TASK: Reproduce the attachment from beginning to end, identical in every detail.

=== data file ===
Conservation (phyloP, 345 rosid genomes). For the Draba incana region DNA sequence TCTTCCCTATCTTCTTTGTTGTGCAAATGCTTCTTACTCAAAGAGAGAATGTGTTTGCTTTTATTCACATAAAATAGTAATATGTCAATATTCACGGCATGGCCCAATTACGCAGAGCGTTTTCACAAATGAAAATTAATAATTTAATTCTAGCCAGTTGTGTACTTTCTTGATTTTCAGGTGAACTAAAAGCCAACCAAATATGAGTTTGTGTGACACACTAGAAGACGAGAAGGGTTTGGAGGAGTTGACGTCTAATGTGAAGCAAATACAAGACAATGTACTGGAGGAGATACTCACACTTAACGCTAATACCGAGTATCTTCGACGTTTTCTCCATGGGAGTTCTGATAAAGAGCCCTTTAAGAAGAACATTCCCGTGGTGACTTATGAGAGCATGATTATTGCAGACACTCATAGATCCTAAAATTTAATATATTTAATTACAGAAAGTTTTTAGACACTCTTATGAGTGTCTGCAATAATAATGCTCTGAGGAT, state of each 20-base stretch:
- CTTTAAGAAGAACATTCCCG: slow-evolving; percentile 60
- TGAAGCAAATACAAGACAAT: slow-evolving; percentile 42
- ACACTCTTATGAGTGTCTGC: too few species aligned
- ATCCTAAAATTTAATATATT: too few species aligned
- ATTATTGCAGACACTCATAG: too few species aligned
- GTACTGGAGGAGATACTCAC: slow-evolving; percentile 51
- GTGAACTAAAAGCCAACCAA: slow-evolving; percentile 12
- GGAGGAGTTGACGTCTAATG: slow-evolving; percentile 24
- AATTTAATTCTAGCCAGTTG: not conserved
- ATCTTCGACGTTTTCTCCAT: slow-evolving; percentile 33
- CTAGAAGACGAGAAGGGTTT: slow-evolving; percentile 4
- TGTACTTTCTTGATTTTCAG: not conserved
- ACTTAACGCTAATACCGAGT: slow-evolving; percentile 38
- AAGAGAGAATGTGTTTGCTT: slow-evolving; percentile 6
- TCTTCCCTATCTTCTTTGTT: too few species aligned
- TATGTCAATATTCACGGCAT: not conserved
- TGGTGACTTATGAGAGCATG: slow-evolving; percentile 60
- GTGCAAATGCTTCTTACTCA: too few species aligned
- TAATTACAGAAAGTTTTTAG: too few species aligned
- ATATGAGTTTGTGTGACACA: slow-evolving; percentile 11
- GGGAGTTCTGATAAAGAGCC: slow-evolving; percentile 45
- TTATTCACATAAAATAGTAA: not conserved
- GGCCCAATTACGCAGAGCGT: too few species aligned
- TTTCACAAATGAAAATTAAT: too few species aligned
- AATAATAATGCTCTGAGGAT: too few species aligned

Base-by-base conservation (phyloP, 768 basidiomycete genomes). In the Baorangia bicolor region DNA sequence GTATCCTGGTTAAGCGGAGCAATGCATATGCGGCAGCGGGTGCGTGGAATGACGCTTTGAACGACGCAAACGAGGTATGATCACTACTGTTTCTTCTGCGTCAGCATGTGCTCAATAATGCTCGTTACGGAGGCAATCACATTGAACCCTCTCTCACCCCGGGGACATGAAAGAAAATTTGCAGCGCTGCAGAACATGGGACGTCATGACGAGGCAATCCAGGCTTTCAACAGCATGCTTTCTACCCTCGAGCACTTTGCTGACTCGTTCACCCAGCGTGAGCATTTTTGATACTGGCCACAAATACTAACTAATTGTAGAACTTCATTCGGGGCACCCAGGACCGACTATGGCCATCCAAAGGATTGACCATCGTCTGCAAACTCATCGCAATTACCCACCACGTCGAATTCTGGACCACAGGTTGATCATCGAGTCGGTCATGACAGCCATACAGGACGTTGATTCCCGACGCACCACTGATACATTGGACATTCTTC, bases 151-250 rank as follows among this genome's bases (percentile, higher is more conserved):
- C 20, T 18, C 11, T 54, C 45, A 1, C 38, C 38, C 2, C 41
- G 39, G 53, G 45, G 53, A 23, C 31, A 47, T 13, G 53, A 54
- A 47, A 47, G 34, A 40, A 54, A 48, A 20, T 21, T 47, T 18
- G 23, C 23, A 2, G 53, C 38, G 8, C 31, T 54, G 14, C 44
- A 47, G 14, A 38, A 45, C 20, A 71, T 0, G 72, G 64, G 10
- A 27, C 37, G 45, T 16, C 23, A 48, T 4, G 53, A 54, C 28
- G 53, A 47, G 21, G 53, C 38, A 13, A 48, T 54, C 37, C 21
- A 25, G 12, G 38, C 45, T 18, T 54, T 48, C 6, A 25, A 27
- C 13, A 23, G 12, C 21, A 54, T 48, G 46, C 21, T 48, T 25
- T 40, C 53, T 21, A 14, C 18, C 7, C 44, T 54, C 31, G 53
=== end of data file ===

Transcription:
Conservation (phyloP, 345 rosid genomes). For the Draba incana region DNA sequence TCTTCCCTATCTTCTTTGTTGTGCAAATGCTTCTTACTCAAAGAGAGAATGTGTTTGCTTTTATTCACATAAAATAGTAATATGTCAATATTCACGGCATGGCCCAATTACGCAGAGCGTTTTCACAAATGAAAATTAATAATTTAATTCTAGCCAGTTGTGTACTTTCTTGATTTTCAGGTGAACTAAAAGCCAACCAAATATGAGTTTGTGTGACACACTAGAAGACGAGAAGGGTTTGGAGGAGTTGACGTCTAATGTGAAGCAAATACAAGACAATGTACTGGAGGAGATACTCACACTTAACGCTAATACCGAGTATCTTCGACGTTTTCTCCATGGGAGTTCTGATAAAGAGCCCTTTAAGAAGAACATTCCCGTGGTGACTTATGAGAGCATGATTATTGCAGACACTCATAGATCCTAAAATTTAATATATTTAATTACAGAAAGTTTTTAGACACTCTTATGAGTGTCTGCAATAATAATGCTCTGAGGAT, state of each 20-base stretch:
- CTTTAAGAAGAACATTCCCG: slow-evolving; percentile 60
- TGAAGCAAATACAAGACAAT: slow-evolving; percentile 42
- ACACTCTTATGAGTGTCTGC: too few species aligned
- ATCCTAAAATTTAATATATT: too few species aligned
- ATTATTGCAGACACTCATAG: too few species aligned
- GTACTGGAGGAGATACTCAC: slow-evolving; percentile 51
- GTGAACTAAAAGCCAACCAA: slow-evolving; percentile 12
- GGAGGAGTTGACGTCTAATG: slow-evolving; percentile 24
- AATTTAATTCTAGCCAGTTG: not conserved
- ATCTTCGACGTTTTCTCCAT: slow-evolving; percentile 33
- CTAGAAGACGAGAAGGGTTT: slow-evolving; percentile 4
- TGTACTTTCTTGATTTTCAG: not conserved
- ACTTAACGCTAATACCGAGT: slow-evolving; percentile 38
- AAGAGAGAATGTGTTTGCTT: slow-evolving; percentile 6
- TCTTCCCTATCTTCTTTGTT: too few species aligned
- TATGTCAATATTCACGGCAT: not conserved
- TGGTGACTTATGAGAGCATG: slow-evolving; percentile 60
- GTGCAAATGCTTCTTACTCA: too few species aligned
- TAATTACAGAAAGTTTTTAG: too few species aligned
- ATATGAGTTTGTGTGACACA: slow-evolving; percentile 11
- GGGAGTTCTGATAAAGAGCC: slow-evolving; percentile 45
- TTATTCACATAAAATAGTAA: not conserved
- GGCCCAATTACGCAGAGCGT: too few species aligned
- TTTCACAAATGAAAATTAAT: too few species aligned
- AATAATAATGCTCTGAGGAT: too few species aligned

Base-by-base conservation (phyloP, 768 basidiomycete genomes). In the Baorangia bicolor region DNA sequence GTATCCTGGTTAAGCGGAGCAATGCATATGCGGCAGCGGGTGCGTGGAATGACGCTTTGAACGACGCAAACGAGGTATGATCACTACTGTTTCTTCTGCGTCAGCATGTGCTCAATAATGCTCGTTACGGAGGCAATCACATTGAACCCTCTCTCACCCCGGGGACATGAAAGAAAATTTGCAGCGCTGCAGAACATGGGACGTCATGACGAGGCAATCCAGGCTTTCAACAGCATGCTTTCTACCCTCGAGCACTTTGCTGACTCGTTCACCCAGCGTGAGCATTTTTGATACTGGCCACAAATACTAACTAATTGTAGAACTTCATTCGGGGCACCCAGGACCGACTATGGCCATCCAAAGGATTGACCATCGTCTGCAAACTCATCGCAATTACCCACCACGTCGAATTCTGGACCACAGGTTGATCATCGAGTCGGTCATGACAGCCATACAGGACGTTGATTCCCGACGCACCACTGATACATTGGACATTCTTC, bases 151-250 rank as follows among this genome's bases (percentile, higher is more conserved):
- C 20, T 18, C 11, T 54, C 45, A 1, C 38, C 38, C 2, C 41
- G 39, G 53, G 45, G 53, A 23, C 31, A 47, T 13, G 53, A 54
- A 47, A 47, G 34, A 40, A 54, A 48, A 20, T 21, T 47, T 18
- G 23, C 23, A 2, G 53, C 38, G 8, C 31, T 54, G 14, C 44
- A 47, G 14, A 38, A 45, C 20, A 71, T 0, G 72, G 64, G 10
- A 27, C 37, G 45, T 16, C 23, A 48, T 4, G 53, A 54, C 28
- G 53, A 47, G 21, G 53, C 38, A 13, A 48, T 54, C 37, C 21
- A 25, G 12, G 38, C 45, T 18, T 54, T 48, C 6, A 25, A 27
- C 13, A 23, G 12, C 21, A 54, T 48, G 46, C 21, T 48, T 25
- T 40, C 53, T 21, A 14, C 18, C 7, C 44, T 54, C 31, G 53